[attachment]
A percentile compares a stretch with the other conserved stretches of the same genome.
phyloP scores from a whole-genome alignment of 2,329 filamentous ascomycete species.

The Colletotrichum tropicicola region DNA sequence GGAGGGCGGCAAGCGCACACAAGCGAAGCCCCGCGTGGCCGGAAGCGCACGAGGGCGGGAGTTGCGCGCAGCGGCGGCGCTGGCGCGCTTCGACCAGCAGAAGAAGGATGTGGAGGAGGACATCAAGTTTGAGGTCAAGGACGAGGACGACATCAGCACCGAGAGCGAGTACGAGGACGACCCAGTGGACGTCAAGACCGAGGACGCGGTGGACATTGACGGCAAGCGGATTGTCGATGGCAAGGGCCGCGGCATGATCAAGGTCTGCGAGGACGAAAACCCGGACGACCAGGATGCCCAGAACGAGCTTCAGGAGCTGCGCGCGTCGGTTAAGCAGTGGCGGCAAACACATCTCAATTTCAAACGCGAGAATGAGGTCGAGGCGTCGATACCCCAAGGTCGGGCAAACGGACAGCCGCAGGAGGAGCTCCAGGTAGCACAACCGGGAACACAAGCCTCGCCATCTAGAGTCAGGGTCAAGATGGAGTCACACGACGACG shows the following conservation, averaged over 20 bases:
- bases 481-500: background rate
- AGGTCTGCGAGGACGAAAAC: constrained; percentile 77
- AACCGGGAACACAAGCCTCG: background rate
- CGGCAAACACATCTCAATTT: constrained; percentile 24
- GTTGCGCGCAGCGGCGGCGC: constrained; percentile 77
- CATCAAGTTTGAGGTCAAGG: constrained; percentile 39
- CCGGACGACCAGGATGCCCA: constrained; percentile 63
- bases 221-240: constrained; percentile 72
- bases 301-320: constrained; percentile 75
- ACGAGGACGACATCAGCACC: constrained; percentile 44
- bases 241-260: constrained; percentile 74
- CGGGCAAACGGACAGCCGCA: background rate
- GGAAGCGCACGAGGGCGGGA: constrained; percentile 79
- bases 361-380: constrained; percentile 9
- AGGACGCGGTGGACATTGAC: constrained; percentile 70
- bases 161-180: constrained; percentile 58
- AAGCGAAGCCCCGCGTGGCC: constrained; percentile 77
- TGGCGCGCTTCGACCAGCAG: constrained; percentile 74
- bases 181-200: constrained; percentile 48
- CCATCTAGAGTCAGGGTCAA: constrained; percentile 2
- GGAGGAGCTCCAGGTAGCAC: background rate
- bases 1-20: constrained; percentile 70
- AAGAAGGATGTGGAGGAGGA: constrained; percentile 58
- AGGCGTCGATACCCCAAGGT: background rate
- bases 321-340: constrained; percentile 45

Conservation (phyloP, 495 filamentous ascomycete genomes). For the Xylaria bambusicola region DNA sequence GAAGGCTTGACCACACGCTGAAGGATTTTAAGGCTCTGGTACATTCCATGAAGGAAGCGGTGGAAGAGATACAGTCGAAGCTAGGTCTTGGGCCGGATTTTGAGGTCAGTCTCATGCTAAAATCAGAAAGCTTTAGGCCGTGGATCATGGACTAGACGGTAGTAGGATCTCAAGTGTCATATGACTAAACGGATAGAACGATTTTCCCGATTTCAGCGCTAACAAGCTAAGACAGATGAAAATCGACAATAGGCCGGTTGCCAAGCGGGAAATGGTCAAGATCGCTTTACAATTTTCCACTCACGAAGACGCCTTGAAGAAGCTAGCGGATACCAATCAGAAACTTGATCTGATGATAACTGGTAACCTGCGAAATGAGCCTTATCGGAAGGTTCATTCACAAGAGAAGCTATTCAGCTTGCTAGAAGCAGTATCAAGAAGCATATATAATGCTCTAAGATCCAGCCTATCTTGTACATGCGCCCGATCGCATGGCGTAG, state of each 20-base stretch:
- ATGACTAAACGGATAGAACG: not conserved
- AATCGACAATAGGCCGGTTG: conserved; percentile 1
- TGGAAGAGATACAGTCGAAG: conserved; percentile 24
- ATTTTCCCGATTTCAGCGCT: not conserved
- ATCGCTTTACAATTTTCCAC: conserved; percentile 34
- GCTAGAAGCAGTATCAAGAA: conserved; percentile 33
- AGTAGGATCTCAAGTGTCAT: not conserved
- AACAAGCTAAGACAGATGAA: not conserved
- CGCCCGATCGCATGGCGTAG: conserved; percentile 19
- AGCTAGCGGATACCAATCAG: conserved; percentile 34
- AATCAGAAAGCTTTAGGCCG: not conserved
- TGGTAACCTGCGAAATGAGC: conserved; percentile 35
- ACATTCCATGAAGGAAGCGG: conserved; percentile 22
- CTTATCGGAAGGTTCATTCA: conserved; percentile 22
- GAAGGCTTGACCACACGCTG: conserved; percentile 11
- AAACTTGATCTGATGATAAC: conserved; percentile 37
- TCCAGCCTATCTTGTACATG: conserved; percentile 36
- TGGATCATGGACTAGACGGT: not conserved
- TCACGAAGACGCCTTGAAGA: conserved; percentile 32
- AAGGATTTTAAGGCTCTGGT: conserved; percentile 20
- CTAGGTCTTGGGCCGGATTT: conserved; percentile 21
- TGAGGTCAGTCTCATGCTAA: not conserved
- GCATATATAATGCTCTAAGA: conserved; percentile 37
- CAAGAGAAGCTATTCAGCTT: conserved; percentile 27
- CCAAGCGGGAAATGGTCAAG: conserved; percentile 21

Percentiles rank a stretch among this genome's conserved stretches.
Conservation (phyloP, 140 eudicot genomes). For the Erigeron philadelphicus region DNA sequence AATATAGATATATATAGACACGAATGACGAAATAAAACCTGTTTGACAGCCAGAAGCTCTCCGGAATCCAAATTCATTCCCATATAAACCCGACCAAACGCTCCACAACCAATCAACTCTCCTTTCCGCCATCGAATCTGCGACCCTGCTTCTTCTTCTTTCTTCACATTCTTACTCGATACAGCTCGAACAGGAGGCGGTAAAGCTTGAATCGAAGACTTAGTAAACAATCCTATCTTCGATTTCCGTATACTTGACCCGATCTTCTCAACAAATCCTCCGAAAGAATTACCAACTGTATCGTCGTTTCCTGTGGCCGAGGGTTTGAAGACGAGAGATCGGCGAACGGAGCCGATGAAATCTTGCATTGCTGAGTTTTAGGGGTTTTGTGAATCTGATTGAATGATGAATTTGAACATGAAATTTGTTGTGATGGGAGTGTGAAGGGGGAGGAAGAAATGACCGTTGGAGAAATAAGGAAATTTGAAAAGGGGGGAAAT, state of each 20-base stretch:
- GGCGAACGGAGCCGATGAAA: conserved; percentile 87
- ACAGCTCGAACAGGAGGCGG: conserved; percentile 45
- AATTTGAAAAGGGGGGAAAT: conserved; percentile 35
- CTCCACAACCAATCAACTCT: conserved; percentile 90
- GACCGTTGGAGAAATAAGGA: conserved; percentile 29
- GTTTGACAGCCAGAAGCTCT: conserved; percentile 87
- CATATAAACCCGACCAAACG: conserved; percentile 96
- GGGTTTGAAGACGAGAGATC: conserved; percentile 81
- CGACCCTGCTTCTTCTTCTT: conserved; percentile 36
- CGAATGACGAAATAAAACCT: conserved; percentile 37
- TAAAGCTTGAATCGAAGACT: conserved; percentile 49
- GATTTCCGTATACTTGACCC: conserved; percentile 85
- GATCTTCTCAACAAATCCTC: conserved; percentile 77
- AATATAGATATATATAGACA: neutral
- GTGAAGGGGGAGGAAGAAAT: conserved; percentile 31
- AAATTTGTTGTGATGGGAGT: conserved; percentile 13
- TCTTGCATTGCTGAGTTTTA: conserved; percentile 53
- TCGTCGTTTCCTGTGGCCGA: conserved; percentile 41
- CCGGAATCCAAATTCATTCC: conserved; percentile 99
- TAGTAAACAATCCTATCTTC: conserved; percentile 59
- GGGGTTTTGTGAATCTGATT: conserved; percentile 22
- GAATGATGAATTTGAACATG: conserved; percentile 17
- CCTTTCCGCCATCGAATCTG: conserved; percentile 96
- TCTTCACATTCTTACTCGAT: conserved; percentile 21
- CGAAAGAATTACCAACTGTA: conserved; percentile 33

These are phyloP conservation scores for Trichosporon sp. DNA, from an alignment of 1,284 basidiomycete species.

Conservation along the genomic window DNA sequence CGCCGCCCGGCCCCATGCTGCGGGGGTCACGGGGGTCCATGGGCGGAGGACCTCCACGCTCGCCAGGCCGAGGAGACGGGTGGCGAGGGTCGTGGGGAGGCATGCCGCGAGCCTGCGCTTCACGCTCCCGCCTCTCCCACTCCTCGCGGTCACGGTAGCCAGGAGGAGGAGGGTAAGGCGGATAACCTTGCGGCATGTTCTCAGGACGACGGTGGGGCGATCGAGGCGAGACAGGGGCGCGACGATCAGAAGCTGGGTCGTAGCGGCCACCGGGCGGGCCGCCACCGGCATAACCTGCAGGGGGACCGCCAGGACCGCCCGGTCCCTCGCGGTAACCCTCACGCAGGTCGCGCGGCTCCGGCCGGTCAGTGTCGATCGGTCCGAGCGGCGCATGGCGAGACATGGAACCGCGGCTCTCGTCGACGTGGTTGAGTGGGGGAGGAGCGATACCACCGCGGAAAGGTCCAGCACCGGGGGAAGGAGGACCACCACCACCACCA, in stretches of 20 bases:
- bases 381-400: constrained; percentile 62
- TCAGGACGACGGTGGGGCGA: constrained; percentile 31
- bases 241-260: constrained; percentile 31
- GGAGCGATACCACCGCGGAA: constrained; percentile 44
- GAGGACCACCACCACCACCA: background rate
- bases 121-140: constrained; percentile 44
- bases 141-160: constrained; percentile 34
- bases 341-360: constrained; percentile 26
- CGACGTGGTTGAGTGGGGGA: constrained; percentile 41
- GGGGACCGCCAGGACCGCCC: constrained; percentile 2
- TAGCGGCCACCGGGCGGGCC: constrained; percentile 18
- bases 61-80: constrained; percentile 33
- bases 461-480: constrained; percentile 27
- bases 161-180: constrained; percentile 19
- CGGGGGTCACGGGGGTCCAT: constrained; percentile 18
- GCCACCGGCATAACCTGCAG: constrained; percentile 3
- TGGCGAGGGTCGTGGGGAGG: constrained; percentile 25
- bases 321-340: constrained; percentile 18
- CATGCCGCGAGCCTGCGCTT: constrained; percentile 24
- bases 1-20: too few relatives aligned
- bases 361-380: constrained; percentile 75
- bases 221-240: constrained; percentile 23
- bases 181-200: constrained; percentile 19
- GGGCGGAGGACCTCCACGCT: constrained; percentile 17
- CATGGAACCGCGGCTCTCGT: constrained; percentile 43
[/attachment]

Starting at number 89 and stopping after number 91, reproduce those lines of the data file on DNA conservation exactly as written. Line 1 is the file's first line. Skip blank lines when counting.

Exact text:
- bases 121-140: constrained; percentile 44
- bases 141-160: constrained; percentile 34
- bases 341-360: constrained; percentile 26